The history here is cool, but the water is not. It’s ridiculously warm and it’s unsurprising both surfing and stand-up paddle-boarding originated in Hawai’i. I jump in the bay beside the hotel, unsure if I’m warmer in or out of the water, and after dinner watch small groups of tourists swimming here with manta rays, the bright moon reflecting off the last waters Captain Cook ever sailed.

Hijacked by history in Hawaii

I discovered a forbidden island

I wave goodbye to The Big Island, and fly to Oahu. I take the road west to the Four Seasons Resort Oahu at Ko Olina and get ready to dunk in the four pools, spas, sandy lagoon and rock my bikini. The Tan Plan ends again when I see the hotel program, chockers with cultural ceremonies, lessons, performances… and a polite gent I see sitting in the foyer. His name is Lokahi and he runs Ni’ihau Shell workshops, teaching his family’s tradition of shell-jewellery making. “One small piece can take a week, you have to be patient,” he says as I fumble threading a tiny shell. I see the price tag of a necklace beside me and squawk: $4,200 USD. What the?

Hand-picked from the beaches of his home of Ni’ihau – also known as The Forbidden Island – the shells can only be found on this privately owned, virtually untouched isle. With only 70 full-time residents, outsider access is almost impossible (withouta special invite it’s never going to happen), thus making the shells rarer than hen’s teeth – think of them like ocean diamonds. “My aunt spent 30 years collecting the right shells to make a necklace that sold for $30k,” he says, finishing off my earrings. Laying by the infinity pool that arvo, my Forbidden Island jewellery in my lobes, I know what it’s like to feel like a millionaire.

A hula champion showed me the door to the afterlife

La’akea Perry leads the way up a dirt track winding along a dramatic lava shoreline between the rugged mountains and crashing waves of Ka’ena Point State Park. The clouds are rolling in over the stark landscape and it feels as though we are on our way to the end of the world. When we arrive at a beach of dead coral that looks like human bones scattered around the black lava boulders, La’akea points to a big one jutting over the sea – “That is Leaping Rock where souls jump to depart to the afterlife. This is a very spiritual place”.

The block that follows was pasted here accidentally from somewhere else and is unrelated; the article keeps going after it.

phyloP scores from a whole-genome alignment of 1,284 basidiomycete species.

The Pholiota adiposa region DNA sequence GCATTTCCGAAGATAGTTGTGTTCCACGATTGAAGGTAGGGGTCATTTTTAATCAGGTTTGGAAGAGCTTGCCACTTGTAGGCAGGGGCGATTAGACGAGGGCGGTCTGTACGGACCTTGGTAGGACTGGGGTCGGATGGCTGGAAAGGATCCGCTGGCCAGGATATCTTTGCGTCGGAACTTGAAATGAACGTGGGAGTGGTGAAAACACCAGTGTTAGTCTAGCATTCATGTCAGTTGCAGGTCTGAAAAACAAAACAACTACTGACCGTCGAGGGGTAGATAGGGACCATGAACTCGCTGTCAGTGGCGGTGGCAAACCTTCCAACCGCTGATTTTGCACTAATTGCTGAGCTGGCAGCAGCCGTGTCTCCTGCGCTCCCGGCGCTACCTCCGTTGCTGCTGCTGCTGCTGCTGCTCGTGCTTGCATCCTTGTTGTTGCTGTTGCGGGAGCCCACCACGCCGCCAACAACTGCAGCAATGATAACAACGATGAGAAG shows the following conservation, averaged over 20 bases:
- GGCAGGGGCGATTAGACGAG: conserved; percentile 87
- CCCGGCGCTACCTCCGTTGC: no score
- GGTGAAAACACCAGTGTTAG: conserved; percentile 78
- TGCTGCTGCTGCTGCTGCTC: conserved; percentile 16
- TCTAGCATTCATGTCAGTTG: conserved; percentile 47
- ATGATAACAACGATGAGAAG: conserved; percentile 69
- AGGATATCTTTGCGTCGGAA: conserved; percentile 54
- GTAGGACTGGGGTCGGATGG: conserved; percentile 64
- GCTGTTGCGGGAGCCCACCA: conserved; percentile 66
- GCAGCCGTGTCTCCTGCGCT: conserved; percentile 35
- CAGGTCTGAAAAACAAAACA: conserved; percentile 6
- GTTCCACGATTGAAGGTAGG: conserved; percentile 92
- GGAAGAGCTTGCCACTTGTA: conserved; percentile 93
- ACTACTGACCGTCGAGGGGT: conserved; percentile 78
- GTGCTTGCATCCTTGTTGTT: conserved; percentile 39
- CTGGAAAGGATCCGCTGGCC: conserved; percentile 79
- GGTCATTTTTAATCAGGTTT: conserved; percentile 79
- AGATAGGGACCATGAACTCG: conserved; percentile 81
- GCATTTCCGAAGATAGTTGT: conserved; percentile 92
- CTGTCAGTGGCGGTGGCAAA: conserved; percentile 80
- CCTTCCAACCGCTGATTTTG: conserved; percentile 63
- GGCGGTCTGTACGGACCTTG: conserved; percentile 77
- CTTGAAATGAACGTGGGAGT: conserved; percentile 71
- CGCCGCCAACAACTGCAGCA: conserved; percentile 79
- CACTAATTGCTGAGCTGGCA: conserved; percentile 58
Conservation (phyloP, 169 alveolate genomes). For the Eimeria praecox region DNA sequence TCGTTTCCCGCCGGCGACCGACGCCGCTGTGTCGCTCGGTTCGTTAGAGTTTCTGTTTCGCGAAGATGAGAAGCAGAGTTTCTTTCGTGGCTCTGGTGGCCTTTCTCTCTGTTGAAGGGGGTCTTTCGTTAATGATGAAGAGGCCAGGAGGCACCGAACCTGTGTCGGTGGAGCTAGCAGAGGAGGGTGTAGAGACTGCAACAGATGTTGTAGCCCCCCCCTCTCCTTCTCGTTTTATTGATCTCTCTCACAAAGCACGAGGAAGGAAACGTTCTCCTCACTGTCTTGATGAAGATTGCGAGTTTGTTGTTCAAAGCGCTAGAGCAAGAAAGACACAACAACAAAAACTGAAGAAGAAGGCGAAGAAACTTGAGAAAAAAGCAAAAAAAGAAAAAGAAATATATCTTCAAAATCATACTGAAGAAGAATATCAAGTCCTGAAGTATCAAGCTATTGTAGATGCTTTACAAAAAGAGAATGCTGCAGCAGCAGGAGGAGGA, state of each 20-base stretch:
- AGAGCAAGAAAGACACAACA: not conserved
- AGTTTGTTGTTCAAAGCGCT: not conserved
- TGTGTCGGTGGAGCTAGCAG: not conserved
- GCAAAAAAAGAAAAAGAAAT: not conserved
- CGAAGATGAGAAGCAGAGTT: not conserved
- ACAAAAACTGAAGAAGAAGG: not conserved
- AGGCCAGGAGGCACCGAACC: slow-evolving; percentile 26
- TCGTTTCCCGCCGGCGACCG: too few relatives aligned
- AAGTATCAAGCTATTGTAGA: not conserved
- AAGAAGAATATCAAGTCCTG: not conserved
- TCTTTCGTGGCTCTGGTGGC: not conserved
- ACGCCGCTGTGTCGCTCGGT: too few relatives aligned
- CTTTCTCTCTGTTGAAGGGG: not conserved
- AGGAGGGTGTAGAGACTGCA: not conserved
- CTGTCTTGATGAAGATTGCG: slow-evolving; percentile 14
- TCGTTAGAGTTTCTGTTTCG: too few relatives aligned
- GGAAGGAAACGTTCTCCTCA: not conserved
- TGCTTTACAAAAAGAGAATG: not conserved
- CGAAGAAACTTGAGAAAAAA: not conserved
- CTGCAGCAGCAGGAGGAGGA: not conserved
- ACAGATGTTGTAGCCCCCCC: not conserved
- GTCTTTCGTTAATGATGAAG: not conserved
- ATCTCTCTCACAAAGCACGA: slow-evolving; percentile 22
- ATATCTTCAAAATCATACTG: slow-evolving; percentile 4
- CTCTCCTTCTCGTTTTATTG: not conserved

Highly respected hula teacher La’akea trains weekly with his award-winning hula team (they must be the fittest people on the island – the regime includes tree climbing and running underwater with rocks) and shares the love of his culture and dance through workshops at the Four Seasons – one of which takes place at Ka’ena Point. La’akea drops to his knees beating his drum and busting out a deep chant, while his student – our second guide – begins to dance. Moving his body like a warrior doing a karate-Pilates ballet, I start sweatin’ a little completely unprepared for the manliness of the traditionally male hula. Detailing the beauty of the west side of Oahu, this particular dance is a love-letter to the island, and a description of the journey Pele’s sister took to Ka’ena Point as she searches for the boyfriend Pele kidnapped (Pele then killed them both). I don’t even feel the rain falling on my face as we leave the beach, still mystified as we hike our way along the cliff tops again heading back to reality… aka the hotel.

My final night is spent in Waikiki eating at fancy restaurants and walking the shopping strip and only now does it feel like I am in America. Not your typical island holiday, the rich culture of Hawaii is still strong and thriving, and I have never been so glad to be hijacked by history in my life.

Hijacked by history in Hawaii

Photography by Rebecca Andrews and iStock.

GETTING THERE

Hawaiian Airlines is Hawaii’s largest and longest serving airline offering almost 160 connections daily to various airports on the outer islands, as well as internationally with direct flights to Australia. hawaiianairlines.com.au

WHERE TO STAY

Hawaii (The Big Island):

Grand Naniloa Hotel in Hilo: grandnaniloahilo.com

Sheraton Kona Resort & Spa at Keauhou Bay: marriott.com

Aqua Aston: aquaaston.com

Oahu:

Four Seasons in Ko’Olina: fourseasons.com/oahu

Alohilani Resort in Waikiki: alohilaniresort.com

Sheraton Waikiki in Waikiki: marriott.com

FURTHER INFORMATION

Hawaii Tourism Oceania: gohawaii.com/au

Waipi’o on Horseback: waipioonhorseback.com

Greenwell Coffee Farm: greenwellfarms.com